Agile With Infrastructure Projects

Agile is really designed around software projects. Infrastructure is a different animal. With an infrastructure project some things start to break down:

  • You usually aren’t writing much code, maybe some database install scripts so no unit tests.
  • Often there’s no continuous integration to speak of.
  • Configuration tasks on new software are often difficult to estimate.
  • Many tasks end up being time-boxed research items.
  • Team members tend to be specialists DBAs or Linux system admins.
  • Most of your team are system admins, but often they aren’t dedicated.

I’ve done a few of these now and generally the most difficult part has been having dedicated staff. System admins and DBAs structure their days around reacting to issues and answering many small requests. The idea of dedicating whole days or weeks to a project is novel. Too novel perhaps as often their management chains are unwilling to dedicate resources.

Our approach has been to use some Agile practices like daily stand-ups and task boards, but these practices haven’t made for smooth infrastructure projects. Since our QA team has been investing in automated functional tests we now have regression suites for some of our major projects, but that’s about the only automation we’ve been able to make use of. It often comes down to a PM/Scrum Master who’s willing to constantly remove impediments by walking around making sure the project keeps moving forward.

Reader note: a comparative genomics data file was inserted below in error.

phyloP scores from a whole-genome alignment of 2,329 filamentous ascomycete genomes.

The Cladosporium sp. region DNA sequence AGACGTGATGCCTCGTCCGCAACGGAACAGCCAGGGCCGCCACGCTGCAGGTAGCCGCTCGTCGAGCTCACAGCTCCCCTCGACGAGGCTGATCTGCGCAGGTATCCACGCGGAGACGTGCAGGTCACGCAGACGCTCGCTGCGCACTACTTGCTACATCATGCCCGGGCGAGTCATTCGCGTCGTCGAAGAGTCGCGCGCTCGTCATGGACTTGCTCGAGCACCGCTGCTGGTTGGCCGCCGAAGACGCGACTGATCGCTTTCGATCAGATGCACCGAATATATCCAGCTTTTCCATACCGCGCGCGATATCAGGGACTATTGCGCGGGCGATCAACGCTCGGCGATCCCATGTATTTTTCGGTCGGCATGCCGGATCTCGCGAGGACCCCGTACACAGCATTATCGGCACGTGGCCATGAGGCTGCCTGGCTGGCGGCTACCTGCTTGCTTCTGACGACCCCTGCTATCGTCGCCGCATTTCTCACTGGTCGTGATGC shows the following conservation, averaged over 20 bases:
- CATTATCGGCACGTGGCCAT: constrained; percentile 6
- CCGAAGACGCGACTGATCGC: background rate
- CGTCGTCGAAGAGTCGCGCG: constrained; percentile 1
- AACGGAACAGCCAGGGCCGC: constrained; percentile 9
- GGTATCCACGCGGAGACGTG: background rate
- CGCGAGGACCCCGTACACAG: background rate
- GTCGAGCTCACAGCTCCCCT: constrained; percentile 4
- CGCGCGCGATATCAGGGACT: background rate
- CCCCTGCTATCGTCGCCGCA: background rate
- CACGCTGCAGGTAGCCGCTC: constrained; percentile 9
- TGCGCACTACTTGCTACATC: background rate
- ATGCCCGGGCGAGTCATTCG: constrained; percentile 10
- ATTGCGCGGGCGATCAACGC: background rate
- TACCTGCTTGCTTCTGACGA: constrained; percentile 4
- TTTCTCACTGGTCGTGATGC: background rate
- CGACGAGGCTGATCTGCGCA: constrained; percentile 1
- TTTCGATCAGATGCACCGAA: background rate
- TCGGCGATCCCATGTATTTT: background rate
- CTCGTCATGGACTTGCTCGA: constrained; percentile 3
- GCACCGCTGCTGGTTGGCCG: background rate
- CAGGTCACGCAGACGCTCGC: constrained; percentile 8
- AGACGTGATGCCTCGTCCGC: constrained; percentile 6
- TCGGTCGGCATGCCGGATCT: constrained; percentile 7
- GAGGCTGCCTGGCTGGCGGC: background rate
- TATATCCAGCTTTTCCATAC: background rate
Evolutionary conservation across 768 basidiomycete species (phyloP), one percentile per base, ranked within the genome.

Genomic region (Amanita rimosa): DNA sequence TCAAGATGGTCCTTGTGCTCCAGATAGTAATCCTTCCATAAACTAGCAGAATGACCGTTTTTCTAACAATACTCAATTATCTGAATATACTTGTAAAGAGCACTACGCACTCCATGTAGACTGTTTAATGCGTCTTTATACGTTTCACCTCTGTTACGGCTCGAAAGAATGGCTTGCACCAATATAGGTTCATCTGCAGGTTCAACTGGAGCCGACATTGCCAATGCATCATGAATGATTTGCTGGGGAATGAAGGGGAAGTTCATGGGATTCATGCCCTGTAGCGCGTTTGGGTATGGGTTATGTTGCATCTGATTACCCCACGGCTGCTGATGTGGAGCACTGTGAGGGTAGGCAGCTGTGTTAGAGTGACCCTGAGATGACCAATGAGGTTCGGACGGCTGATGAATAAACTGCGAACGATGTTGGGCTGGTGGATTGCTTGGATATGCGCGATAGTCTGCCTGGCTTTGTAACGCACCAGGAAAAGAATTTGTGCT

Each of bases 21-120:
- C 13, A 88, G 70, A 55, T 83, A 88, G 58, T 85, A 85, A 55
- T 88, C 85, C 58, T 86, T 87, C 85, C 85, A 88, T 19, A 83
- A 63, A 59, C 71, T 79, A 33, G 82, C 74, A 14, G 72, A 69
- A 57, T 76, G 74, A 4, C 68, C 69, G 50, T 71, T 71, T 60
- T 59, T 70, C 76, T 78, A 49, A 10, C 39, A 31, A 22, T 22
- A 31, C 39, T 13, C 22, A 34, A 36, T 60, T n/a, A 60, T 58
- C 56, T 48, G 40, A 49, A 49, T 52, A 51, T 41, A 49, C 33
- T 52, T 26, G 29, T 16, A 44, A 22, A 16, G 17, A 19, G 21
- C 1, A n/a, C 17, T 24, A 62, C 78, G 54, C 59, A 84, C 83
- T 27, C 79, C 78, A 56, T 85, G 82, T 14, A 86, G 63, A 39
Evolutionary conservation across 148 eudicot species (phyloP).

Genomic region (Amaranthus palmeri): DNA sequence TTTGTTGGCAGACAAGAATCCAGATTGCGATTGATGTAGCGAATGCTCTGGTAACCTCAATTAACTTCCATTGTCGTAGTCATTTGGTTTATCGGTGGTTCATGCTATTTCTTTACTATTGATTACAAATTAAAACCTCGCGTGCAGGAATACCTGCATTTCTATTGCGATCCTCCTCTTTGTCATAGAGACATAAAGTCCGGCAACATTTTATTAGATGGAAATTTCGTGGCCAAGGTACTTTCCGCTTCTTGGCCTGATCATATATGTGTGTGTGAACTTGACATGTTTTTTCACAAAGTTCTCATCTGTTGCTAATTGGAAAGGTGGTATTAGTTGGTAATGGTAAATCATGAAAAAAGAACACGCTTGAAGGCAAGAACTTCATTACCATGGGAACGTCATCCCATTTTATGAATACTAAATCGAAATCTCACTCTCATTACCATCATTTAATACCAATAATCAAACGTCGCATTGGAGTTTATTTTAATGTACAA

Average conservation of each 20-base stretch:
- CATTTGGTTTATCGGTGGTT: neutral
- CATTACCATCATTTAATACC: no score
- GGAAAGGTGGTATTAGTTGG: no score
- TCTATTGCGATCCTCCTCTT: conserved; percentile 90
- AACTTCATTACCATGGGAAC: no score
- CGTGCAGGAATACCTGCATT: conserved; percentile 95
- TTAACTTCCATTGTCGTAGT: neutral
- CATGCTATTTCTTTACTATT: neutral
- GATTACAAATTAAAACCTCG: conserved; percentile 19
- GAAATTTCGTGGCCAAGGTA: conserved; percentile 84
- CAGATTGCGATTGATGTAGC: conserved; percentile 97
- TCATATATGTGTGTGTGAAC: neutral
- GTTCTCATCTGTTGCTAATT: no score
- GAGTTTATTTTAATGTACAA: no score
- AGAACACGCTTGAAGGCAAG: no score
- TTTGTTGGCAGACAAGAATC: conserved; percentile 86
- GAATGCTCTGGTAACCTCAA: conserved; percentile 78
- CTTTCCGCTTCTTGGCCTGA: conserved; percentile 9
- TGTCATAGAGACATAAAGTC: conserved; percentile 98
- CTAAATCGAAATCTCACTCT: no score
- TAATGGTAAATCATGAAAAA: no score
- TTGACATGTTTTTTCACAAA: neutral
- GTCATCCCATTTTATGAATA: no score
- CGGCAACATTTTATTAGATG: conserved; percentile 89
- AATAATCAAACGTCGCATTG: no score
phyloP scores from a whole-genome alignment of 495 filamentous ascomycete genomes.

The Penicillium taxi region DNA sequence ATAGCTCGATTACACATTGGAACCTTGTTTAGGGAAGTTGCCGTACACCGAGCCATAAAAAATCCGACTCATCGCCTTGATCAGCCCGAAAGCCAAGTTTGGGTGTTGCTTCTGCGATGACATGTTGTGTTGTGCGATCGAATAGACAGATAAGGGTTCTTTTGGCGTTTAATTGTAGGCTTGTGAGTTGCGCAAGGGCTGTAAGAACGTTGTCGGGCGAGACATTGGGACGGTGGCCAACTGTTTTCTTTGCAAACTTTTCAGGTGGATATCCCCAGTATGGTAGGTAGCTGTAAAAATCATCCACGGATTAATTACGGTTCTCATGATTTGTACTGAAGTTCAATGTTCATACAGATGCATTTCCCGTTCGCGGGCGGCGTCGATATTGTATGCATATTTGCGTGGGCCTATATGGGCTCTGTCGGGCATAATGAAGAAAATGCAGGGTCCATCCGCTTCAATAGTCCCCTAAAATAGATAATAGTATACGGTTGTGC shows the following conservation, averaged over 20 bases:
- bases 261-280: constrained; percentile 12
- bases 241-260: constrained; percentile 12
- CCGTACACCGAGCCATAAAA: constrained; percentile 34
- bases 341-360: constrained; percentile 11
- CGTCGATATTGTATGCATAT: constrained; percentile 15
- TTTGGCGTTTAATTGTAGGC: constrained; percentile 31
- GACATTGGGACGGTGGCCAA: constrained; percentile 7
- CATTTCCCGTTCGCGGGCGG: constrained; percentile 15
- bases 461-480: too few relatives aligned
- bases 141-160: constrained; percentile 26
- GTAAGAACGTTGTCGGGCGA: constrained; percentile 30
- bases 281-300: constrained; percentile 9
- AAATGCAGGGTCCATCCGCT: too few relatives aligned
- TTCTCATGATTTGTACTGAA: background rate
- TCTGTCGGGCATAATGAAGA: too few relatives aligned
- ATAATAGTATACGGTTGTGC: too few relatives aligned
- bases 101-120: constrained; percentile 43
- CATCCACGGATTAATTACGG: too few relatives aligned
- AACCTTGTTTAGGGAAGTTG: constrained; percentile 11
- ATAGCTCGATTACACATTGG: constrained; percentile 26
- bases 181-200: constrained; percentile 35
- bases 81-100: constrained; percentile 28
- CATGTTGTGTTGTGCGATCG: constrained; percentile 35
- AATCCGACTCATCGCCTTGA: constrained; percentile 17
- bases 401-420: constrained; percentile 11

Mainstream Agile with XP?

I hadn’t realized the Head First series now has a book on software development. Curious, I took a glance at the table of contents. Topics include:

  • TDD
  • User Stories
  • Burn Down Charts
  • Continuous Integration
  • Test Coverage

Agile and XP practices are starting to be assumed. Maybe Ambler and others are right that Agile has really crossed the chasm. Just a year or so ago I bemoaned the lack of unit testing examples in Head First Java 2nd Edition where they went with the lame old main() method to demonstrate code. Now we have whole chapters devoted to TDD.

If you can’t honestly put unit testing or continuous integration on your resume you might want to stop sitting on the sidelines and get up to speed.

Standup in the Dark

The lights went out to work today after a winter storm rolled through Sacramento. In an agile spirit we still held one of our standups after moving near one of the windows.

Scrum Master: “OK, anyone have anything to report?”
Team Member #1: “I was really productive right up until the lights went out.”
Team Member #2: “I have an impediment, no machine, and no light.”
Team Member #3: “Turns out I won’t need a migration to the QA server today.”
Scrum Master: “Oh, and the review is at 12:30 next week, and I’m scheduling the retrospective today if we get power.”
Team Member #4: “And you can add lunchtime sprint reviews to that list of things to look into right now.”

Scrum Master Stand In


A sign of team self-management success is when the Scrum Master is out or busy and someone just fills in. I’ve known one of our Scrum projects was moving along pretty well, but our organization still has a tendency to try to have another PM fill in at the daily standup. In the old command and control phase this made sense, but with a self-managing team it just becomes a minor impediment. Today I left a Scrum meeting with a big smile as one of the business analysts on the team had facilitated the standup.

Next step is having a rotating facilitator instead of always looking for the Scrum Master to lead.

Off To Agile Open California


I’m off to my first open space conference later this month at Open Agile California. Should be a great chance to recharge some batteries and talk about issues with sustaining agile. I know after three years of Agile and two years of our official effort that we no longer do a lot of questioning and looking outward for new ideas. I’m focused on how you re-energize an organization at this phase, especially when many of the original high level sponsors of the effort have moved on.